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Historical Memory versus Communist Identity

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ISBN: 9789949326174 9789949326495 Year: Pages: 164 DOI: 10.26530/OAPEN_507876 Language: English
Publisher: University of Tartu Press
Subject: Political Science --- History
Added to DOAB on : 2014-11-13 11:01:08
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Abstract

This collection consists of articles on the subjects addressed by the research conference “The Shaping of Identity and Personality under Communist Rule: History in the Service of Totalitarian Regimes in Eastern Europe”, held in Tallinn, Estonia, on 9–10 June 2011 and arranged by the Estonian Institute of Historical Memory Foundation and the Unitas Foundation. The organisers of the conference intended to describe, analyse and explain the state policies and activities used in Eastern Europe for shaping the Communist identity and personality by means of manipulating the historical consciousness, and the efficiency of those policies and activities, proceeding from the official historical approaches of the former Eastern bloc. Ideologically mutated history was the important component of the official, Communist identity. The artificial official history and the new historical identity it forced upon the population aspired to establish the sole possible truth by means of half-truths. Probably the most important thread that comes through every article in this collection is the conflict between the official, communist identity and the nation's historical memory, and its consequences.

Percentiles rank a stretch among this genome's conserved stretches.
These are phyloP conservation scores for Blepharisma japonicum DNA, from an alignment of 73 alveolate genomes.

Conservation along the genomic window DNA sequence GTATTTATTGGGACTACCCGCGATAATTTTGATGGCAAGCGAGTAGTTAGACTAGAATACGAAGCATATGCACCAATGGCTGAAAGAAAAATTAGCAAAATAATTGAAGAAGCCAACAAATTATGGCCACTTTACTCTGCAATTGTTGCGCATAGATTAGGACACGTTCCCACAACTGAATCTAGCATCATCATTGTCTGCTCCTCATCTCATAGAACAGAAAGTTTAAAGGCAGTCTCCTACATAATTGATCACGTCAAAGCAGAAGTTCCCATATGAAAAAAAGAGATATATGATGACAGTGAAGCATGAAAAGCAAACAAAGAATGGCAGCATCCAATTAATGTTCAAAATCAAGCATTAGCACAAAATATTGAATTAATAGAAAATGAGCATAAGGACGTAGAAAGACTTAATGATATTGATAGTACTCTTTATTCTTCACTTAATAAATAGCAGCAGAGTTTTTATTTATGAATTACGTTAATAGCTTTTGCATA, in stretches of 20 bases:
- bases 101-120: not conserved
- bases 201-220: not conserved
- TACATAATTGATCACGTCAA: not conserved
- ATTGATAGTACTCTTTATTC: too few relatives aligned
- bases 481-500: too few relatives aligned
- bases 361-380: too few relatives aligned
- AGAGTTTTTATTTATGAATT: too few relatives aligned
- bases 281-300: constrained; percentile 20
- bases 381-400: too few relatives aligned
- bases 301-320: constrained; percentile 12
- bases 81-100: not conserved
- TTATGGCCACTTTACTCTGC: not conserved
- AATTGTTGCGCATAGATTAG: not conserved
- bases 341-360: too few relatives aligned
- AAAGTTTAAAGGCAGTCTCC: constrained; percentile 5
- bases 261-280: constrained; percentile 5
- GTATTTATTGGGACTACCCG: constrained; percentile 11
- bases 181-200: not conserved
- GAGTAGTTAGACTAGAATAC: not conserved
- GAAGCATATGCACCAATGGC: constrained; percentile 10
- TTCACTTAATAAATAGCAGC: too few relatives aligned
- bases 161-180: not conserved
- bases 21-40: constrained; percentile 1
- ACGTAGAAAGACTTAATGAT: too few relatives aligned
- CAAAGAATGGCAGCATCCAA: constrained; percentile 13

The Neural Underpinnings of Vicarious Experience

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Book Series: Frontiers Research Topics ISSN: 16648714 ISBN: 9782889192649 Year: Pages: 169 DOI: 10.3389/978-2-88919-264-9 Language: English
Publisher: Frontiers Media SA
Subject: Neurology --- Science (General)
Added to DOAB on : 2015-12-03 13:02:24
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Everyday we vicariously experience a range of states that we observe in other people: we may "feel" embarrassed when witnessing another making a social faux pas, or we may feel sadness when we see a loved one upset. In some cases this process appears to be implicit. For instance, observing pain in others may activate pain-related neural processes but without generating an overt feeling of pain. In other cases, people report a more literal, conscious sharing of affective or somatic states and this has sometimes been described as representing an extreme form of empathy. By contrast, there appear to be some people who are limited in their ability to vicariously experience the states of others. This may be the case in several psychiatric, neurodevelopmental, and personality disorders where deficits in interpersonal understanding are observed, such as schizophrenia, autism, and psychopathy. In recent decades, neuroscientists have paid significant attention to the understanding of the “social brain,” and the way in which neural processes govern our understanding of other people. In this Research Topic, we wish to contribute towards this understanding and ask for the submission of manuscripts focusing broadly on the neural underpinnings of vicarious experience. This may include theoretical discussion, case studies, and empirical investigation using behavioural techniques, electrophysiology, brain stimulation, and neuroimaging in both healthy and clinical populations. Of specific interest will be the neural correlates of individual differences in traits such as empathy, how we distinguish between ourselves and other people, and the sensorimotor resonant mechanisms that may allow us to put ourselves in another's shoes.

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2014 (2)